Originally published June 19, 2020
Four days after a snapshot of our petition was provided to our university leaders (it remains open), I can report that a great many things have occurred at BU. Still, in the wake of emergency university meetings early in the week, one thing is very clear: the university has further hardened and further specified aspects of its policy that we must all teach on campus in the Fall, with exceptions to be kept to an absolute minimum. At the Faculty Council meeting on Monday, faculty asked difficult questions, and our university leaders failed to adequately respond to faculty concerns (as the minutes demonstrate). One of many difficult questions asked of university leaders concerned the particulars of other comparable peer and “peer plus” universities’ plans (NYU was used as an example). The answer received was “we do not know the particulars of others’ plans and how they are deciding what classes to offer in-person and what to put online.” This is not encouraging, to put things mildly, because one might have hoped such momentous decisions were being made in consultation with other universities. If NYU and Duke can offer faculty the freedom to teach online, and say to their students that there will be a mix of online and on campus classes, why can’t BU? I have subsequently had many Zoom meetings and email conversations with faculty who have been pooling ideas for things we can do to continue applying pressure on our university leaders in order to get them to take faculty preferences and perspectives seriously. There are many excellent ideas being shared. Russell Powell and I have a particular proposal that we’re developing, but we’re not quite ready to unveil it.
For faculty who would like to seek teaching accommodations, this form became available on June 18. Faculty who are contemplating asking for special teaching accommodations have been provided with just 5 working days to submit the form. A day after this form became available, information about the rooms we will be teaching in during the Fall was also provided to chairs, in the form of a giant spreadsheet that at least some chairs have shared with their department members. As far as I understand, no new room assignments have been provided. We have been told we have until the beginning of July to request room changes. Note that this means that people considering whether or not to apply for a health or age based accommodation will not know, before the deadline for such requests, which room they will be teaching in if they don’t apply for an accommodation.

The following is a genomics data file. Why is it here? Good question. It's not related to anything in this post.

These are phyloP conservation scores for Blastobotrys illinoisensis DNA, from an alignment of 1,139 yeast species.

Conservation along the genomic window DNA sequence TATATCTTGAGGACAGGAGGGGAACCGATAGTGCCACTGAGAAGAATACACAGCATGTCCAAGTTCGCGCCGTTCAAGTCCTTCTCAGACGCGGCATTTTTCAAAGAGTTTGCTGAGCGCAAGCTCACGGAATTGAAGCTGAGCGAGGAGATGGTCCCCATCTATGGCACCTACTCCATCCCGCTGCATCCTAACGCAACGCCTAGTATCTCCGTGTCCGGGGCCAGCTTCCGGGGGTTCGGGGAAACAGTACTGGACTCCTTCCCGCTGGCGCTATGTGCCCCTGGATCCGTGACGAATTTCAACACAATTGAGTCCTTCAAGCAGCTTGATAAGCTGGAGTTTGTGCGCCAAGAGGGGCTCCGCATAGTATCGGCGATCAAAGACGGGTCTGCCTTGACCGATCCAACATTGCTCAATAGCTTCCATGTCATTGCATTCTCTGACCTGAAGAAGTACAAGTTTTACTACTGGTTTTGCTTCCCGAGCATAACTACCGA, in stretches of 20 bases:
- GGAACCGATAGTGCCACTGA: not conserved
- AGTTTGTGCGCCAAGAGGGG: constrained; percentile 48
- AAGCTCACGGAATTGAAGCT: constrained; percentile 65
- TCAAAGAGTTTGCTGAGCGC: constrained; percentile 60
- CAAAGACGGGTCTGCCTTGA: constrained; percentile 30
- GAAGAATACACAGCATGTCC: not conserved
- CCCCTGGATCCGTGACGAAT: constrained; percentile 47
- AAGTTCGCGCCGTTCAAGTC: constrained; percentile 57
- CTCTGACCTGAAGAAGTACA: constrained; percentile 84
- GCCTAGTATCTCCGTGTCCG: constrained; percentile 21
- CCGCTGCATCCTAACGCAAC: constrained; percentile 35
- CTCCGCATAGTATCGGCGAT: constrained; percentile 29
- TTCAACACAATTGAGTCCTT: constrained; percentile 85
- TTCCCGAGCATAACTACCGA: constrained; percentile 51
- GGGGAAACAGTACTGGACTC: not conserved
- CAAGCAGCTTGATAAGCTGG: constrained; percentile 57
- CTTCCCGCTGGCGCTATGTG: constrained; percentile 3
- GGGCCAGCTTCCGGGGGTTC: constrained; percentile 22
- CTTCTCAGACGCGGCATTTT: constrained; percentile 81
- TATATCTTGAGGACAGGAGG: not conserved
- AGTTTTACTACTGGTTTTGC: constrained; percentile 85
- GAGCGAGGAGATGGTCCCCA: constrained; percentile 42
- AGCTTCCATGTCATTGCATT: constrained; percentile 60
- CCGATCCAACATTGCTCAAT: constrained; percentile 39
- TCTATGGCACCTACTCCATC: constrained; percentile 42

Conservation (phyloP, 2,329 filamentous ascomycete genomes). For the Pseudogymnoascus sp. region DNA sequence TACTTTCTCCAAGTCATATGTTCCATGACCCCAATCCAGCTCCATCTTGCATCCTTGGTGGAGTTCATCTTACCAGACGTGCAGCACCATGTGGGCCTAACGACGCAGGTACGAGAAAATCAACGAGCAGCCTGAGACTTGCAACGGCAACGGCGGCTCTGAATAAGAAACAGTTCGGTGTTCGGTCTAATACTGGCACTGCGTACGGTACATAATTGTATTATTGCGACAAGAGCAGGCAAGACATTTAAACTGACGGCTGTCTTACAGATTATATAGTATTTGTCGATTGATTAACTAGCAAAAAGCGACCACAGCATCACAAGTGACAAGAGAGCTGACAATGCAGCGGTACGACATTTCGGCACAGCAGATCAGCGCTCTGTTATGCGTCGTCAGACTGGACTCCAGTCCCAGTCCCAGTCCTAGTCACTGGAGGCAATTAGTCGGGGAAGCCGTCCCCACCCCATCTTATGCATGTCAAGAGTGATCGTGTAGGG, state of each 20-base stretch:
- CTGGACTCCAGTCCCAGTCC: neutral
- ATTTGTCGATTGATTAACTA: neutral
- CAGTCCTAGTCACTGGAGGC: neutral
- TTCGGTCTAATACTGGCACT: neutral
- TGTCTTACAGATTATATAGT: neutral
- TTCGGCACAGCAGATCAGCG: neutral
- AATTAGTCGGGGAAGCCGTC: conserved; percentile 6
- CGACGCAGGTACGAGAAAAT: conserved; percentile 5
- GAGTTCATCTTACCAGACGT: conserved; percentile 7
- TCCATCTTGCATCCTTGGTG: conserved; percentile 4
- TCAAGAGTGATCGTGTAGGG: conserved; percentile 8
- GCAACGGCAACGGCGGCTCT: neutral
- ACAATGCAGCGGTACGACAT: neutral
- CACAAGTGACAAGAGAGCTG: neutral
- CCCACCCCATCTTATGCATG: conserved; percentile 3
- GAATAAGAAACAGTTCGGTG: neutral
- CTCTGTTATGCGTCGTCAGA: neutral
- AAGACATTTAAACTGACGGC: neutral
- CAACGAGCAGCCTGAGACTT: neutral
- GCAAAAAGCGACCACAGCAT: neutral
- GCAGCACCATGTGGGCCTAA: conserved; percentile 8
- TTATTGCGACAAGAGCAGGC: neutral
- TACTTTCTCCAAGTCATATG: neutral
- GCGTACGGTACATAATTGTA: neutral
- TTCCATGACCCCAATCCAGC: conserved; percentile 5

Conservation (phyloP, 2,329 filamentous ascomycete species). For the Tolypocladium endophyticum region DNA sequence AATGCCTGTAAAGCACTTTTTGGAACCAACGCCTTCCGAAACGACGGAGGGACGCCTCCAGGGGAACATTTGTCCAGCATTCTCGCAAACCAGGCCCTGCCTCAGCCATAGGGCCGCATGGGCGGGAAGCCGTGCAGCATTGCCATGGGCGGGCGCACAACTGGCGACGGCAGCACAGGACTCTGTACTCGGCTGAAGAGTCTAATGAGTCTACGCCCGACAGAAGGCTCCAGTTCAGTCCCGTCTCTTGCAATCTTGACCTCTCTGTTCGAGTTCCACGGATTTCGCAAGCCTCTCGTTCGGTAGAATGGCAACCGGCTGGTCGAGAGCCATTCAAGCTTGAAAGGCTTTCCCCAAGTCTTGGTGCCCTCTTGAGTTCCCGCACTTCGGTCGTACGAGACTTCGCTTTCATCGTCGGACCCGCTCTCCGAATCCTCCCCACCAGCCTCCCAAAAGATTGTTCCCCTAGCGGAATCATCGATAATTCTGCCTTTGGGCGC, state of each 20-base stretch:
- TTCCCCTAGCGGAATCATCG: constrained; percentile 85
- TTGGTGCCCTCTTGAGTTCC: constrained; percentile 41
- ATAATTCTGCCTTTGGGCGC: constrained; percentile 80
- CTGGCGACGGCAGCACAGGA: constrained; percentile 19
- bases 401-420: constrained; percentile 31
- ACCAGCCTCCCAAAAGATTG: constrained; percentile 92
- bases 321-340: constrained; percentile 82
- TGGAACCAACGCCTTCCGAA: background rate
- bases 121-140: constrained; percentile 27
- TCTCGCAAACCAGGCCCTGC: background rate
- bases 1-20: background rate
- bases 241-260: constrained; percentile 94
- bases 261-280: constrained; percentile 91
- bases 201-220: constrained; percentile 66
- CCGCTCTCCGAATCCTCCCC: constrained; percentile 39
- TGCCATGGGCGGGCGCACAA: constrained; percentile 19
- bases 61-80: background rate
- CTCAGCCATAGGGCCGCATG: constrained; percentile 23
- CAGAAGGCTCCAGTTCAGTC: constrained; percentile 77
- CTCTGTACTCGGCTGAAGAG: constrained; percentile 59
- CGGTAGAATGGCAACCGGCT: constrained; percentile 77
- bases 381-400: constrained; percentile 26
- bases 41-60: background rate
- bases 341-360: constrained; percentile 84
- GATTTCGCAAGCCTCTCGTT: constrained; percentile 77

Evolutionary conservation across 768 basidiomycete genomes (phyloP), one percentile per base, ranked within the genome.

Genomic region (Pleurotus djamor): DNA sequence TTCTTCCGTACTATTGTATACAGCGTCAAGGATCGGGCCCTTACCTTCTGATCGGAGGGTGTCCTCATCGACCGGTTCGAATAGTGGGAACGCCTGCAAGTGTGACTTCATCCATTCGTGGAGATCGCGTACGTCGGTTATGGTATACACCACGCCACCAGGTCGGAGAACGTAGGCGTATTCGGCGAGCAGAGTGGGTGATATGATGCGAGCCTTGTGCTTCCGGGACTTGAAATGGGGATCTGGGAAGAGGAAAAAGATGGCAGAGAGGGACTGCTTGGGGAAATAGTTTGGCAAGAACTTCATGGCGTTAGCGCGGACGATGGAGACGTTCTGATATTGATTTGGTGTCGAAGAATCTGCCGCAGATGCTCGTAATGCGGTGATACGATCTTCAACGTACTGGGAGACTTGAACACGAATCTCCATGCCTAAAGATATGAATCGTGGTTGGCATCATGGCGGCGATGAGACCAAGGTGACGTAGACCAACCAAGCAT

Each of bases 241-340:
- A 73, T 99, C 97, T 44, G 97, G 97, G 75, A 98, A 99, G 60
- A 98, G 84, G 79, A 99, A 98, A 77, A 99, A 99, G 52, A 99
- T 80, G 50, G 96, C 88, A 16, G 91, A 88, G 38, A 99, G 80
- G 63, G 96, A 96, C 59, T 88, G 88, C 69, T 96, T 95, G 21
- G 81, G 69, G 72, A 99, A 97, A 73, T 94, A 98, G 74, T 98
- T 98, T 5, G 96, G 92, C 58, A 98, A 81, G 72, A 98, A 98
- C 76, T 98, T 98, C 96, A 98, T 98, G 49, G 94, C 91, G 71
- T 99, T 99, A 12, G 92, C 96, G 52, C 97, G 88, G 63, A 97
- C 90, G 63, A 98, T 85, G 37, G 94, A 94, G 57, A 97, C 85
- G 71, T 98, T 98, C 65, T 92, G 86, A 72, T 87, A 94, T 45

There is a great deal of information to be interpreted concerning the particular rooms we’ve been assigned for classes. I’d be very interested to hear what people have to say about room assignment matters (email@example.com) and what they reveal about whether or not the university is doing an adequate job of providing rooms that will be safe for classes. I have serious doubts on this score. In my own case, my classes are still scheduled for two small rooms with poor ventilation (this happens to be my first teaching semester at BU where I haven’t been scheduled to teach at least one large freshman course). One room I’ve been assigned can fit 11 people in it if they are all 6 feet apart from each other, and the other room can fit 3 people in it if they are all 6 feet away from each other (a column in the scheduling spreadsheet provides this type of calculation for all rooms). Knowing the rooms in question, the calculations sounds like they might be right. But here is one really crucial question: why should we think that 6 feet distancing is sufficient in cases where multiple people are in one room for a long time, with many or all of these people talking (in many small courses, like mine, students must actively participate in discussions)? BU seems to be focusing only on ways to make the large classes safer, but small classes may be particularly dangerous. We have heard that some small classes may be cancelled altogether in the coming semester (teachers will need to make up for cancelled classes by teaching other classes either in the Fall or the Spring). In any case, graduate student teaching fellows will still, as far as I know, need to teach discussion classes, and they and faculty should be very concerned that many of these classes may be in small rooms. With respect to classes that are not cancelled, another important question can be asked: if all students in the class prefer to hold the class online, rather than on campus, may the class be held online? To answer ‘No’ to this question during this pandemic, when teaching in class means everyone must wear masks and take significant risks to their wellbeing, is absurd. Yet, so far as we are aware, BU leaders have not provided an answer to this question.
Finally, Russell Powell and I feature in an excellent new radio story by a BU student. We also have an Op Ed we hope to publish soon.
Where are you BU Today?